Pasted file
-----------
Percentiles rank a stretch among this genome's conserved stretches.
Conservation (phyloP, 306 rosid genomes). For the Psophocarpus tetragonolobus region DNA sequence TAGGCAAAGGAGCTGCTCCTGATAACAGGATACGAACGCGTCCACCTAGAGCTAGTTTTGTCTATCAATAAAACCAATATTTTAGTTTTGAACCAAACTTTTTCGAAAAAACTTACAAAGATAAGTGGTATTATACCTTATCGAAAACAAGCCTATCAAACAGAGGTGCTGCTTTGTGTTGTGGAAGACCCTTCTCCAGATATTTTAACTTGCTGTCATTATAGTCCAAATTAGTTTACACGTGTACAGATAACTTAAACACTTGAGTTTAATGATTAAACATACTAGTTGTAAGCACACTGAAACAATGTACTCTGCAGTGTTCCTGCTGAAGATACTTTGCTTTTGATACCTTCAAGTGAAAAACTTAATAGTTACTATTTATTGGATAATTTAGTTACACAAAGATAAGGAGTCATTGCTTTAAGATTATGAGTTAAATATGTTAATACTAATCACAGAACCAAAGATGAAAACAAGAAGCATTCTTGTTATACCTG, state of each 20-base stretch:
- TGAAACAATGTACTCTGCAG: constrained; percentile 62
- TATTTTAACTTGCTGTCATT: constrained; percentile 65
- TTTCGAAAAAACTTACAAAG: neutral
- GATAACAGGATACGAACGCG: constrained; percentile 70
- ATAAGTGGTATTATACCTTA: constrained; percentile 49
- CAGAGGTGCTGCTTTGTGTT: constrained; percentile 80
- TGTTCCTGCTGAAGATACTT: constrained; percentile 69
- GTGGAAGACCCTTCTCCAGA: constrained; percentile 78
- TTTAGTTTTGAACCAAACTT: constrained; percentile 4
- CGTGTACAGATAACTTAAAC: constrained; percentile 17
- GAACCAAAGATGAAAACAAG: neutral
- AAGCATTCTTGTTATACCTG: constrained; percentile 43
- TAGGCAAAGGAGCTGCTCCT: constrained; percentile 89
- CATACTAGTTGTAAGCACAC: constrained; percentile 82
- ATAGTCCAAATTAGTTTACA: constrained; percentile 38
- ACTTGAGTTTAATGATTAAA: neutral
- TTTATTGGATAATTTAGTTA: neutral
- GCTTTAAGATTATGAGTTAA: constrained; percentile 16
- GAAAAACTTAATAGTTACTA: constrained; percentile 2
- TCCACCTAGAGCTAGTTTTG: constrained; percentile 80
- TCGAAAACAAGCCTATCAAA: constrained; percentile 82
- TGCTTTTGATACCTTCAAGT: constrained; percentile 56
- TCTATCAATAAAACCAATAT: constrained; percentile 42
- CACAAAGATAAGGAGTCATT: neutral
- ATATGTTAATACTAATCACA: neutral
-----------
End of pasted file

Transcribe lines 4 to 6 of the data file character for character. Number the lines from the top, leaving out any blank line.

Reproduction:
- TATTTTAACTTGCTGTCATT: constrained; percentile 65
- TTTCGAAAAAACTTACAAAG: neutral
- GATAACAGGATACGAACGCG: constrained; percentile 70